WESTPORT — The chance for gold came with a side of revenge for Nico Provo on Sunday.
Wrestling for the 51-kilogram freestyle championship at the United World Wrestling Cadet Pan American Championships in Morelia, Mexico, Stratford’s Provo found himself against Enrique Herrera Huacre. That’s who beat him to start the Greco-Roman competition on Friday.
Provo, 16, beat the Peruvian by fall 1:41 into the final, giving him the latest championship in what’s already a fine run.
“It was surreal, super-fun,” Provo said Tuesday morning outside the wrestling room at Greens Farms Academy, where he recently finished his sophomore year with his second New England prep school 113-pound championship.
“It was kind of what I expected, but I was super-excited when it happened. Visualizing it, and it actually happening, is kind of different. I got a little rush after the fall was called, got the hand raise, kind of cooled down. It’s a great feeling after.”
Provo had a delayed and rerouted trip Monday, getting home after midnight, but he was back at it Tuesday morning.
“He’s great in the room,” said Greens Farms coach Jack Conroy, who also coaches Provo at South Side Wrestling Club in Trumbull.
“He has a lot of fun with wrestling. It’s tough when you have to pull guys’ teeth to get them in the room. It’s nice when you have guys who are fans of wrestling, excited about wrestling, like-minded people.”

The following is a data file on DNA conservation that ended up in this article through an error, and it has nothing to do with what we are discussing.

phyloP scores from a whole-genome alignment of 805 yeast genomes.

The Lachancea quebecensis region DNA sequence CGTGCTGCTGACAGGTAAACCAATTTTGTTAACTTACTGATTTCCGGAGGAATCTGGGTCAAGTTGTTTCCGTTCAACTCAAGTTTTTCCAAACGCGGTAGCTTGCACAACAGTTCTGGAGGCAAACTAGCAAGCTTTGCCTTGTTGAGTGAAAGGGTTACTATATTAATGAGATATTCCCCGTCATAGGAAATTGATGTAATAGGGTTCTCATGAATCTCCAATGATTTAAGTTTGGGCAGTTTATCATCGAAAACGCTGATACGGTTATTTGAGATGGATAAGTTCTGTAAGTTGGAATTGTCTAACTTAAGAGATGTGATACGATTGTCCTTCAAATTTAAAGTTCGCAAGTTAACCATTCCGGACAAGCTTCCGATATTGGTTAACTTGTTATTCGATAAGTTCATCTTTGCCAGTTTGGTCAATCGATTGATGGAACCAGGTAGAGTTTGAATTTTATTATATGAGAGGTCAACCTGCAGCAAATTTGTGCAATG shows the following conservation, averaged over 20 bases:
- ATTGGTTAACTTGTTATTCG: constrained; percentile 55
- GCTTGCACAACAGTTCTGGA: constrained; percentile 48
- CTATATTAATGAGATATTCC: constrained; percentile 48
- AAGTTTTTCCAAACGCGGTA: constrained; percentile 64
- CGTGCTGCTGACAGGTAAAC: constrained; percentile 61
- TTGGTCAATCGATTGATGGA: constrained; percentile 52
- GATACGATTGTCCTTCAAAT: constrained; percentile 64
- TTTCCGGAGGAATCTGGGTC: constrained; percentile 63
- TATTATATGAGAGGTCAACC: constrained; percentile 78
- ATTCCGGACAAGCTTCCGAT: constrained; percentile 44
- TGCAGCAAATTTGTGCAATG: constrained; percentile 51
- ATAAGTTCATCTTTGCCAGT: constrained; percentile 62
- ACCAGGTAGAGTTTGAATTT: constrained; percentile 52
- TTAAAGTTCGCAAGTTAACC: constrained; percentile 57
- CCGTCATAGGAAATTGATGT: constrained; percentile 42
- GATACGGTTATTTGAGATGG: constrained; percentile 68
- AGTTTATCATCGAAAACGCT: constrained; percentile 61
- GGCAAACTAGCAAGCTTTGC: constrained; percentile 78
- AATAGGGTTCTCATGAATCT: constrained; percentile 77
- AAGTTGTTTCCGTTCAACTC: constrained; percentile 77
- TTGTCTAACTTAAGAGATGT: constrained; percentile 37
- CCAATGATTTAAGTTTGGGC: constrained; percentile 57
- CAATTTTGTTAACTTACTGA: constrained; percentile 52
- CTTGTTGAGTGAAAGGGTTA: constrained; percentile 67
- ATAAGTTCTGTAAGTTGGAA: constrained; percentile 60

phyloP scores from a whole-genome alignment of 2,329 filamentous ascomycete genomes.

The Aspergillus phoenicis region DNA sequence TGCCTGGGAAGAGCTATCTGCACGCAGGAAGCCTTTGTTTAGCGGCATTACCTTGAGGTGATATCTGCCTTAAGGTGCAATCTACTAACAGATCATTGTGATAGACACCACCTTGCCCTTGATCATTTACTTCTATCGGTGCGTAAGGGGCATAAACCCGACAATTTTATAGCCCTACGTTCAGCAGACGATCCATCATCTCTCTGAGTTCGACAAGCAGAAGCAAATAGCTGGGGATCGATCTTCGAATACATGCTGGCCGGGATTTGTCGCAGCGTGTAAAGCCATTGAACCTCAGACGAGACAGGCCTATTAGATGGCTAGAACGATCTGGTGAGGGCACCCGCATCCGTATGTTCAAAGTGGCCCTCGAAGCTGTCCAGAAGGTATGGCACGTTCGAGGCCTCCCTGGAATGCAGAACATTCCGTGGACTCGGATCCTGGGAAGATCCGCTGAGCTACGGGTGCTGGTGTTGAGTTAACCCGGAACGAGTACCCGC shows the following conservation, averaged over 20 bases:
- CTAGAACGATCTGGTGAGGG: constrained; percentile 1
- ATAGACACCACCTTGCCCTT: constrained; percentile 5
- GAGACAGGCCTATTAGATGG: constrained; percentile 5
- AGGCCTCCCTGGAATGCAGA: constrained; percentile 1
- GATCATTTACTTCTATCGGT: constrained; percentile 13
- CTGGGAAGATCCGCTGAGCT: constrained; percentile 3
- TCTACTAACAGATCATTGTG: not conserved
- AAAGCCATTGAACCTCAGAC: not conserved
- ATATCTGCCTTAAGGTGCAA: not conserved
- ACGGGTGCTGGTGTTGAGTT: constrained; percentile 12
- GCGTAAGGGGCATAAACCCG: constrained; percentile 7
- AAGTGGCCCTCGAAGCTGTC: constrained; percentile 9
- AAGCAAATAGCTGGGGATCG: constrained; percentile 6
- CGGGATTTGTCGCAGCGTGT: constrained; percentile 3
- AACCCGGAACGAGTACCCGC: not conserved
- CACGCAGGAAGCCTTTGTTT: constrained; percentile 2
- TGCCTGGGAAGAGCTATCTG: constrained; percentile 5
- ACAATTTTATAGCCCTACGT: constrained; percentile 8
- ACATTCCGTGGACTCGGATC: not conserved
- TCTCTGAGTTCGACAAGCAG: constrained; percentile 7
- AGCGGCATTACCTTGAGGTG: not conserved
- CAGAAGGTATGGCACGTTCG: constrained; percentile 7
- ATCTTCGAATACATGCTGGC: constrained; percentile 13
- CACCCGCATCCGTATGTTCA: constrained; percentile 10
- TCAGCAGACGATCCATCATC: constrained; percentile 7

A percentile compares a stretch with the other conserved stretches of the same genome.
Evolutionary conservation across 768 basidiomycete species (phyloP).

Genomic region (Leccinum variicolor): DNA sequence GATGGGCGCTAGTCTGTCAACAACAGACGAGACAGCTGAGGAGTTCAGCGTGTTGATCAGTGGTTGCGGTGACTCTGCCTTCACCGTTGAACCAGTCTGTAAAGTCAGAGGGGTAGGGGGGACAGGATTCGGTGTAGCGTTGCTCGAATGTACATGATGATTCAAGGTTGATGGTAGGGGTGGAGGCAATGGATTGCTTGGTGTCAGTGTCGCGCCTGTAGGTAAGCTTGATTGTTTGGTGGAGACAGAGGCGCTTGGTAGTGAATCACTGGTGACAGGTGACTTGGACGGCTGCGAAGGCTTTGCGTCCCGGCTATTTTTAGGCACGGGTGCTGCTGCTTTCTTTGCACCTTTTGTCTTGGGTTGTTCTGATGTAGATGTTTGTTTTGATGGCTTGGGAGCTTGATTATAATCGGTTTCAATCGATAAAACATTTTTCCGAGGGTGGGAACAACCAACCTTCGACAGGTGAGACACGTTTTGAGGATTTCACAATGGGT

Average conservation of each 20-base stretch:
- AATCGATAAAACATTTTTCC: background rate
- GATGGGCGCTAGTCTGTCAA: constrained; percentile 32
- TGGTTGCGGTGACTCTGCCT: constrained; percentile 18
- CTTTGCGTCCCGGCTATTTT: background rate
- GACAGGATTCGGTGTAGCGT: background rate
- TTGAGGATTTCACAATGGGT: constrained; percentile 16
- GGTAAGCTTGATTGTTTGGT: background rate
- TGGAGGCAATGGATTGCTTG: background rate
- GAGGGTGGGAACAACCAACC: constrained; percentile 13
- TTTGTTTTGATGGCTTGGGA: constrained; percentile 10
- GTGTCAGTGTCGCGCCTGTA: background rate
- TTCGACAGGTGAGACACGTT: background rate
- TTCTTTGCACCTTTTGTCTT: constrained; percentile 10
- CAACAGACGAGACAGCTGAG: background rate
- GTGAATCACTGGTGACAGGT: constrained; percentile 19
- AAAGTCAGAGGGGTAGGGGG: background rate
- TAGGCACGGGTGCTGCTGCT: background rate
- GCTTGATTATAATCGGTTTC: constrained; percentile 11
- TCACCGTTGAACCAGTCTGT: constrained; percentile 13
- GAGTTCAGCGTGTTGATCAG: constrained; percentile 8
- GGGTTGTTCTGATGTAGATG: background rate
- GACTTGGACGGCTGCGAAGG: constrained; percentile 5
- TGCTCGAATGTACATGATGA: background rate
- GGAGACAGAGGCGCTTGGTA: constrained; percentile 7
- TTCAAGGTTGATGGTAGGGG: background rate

Provo took bronze in Greco-Roman on Friday. He’d arrived in Mexico on Wednesday, but there wasn’t a lot of time for sightseeing fun.
“Me and my friends make a joke, call it a business trip,” Provo said. “After wrestling’s done, you can hang out with your friends more, but you hang out with them anyway. We all want to compete well and win.”
The United States team won the team boys Greco-Roman and freestyle competitions as well as the girls competition. There were 14 countries represented, from Canada to Chile.
Provo started wrestling very young, so young he really doesn’t remember beginning.
“My dad wrestled in high school. My older siblings wrestled. I really started getting into it around age 8-9. It took off from there,” he said.
“Every little kid wants to follow in their siblings’ footsteps.”
He has been wrestling at South Side since the club began in 2014. Conroy said Provo picks up technique quickly; something that might take another wrestler a couple of weeks to implement flows right into Provo’s technique.
Conroy said Provo is smart, and his mental game has improved in the few years they’ve known each other.
“He’s had it for a while,” Conroy said, “but learning to not get too high, not get too low, to really let the highs and the lows of the match come to him, has allowed him to compete at a much higher level.”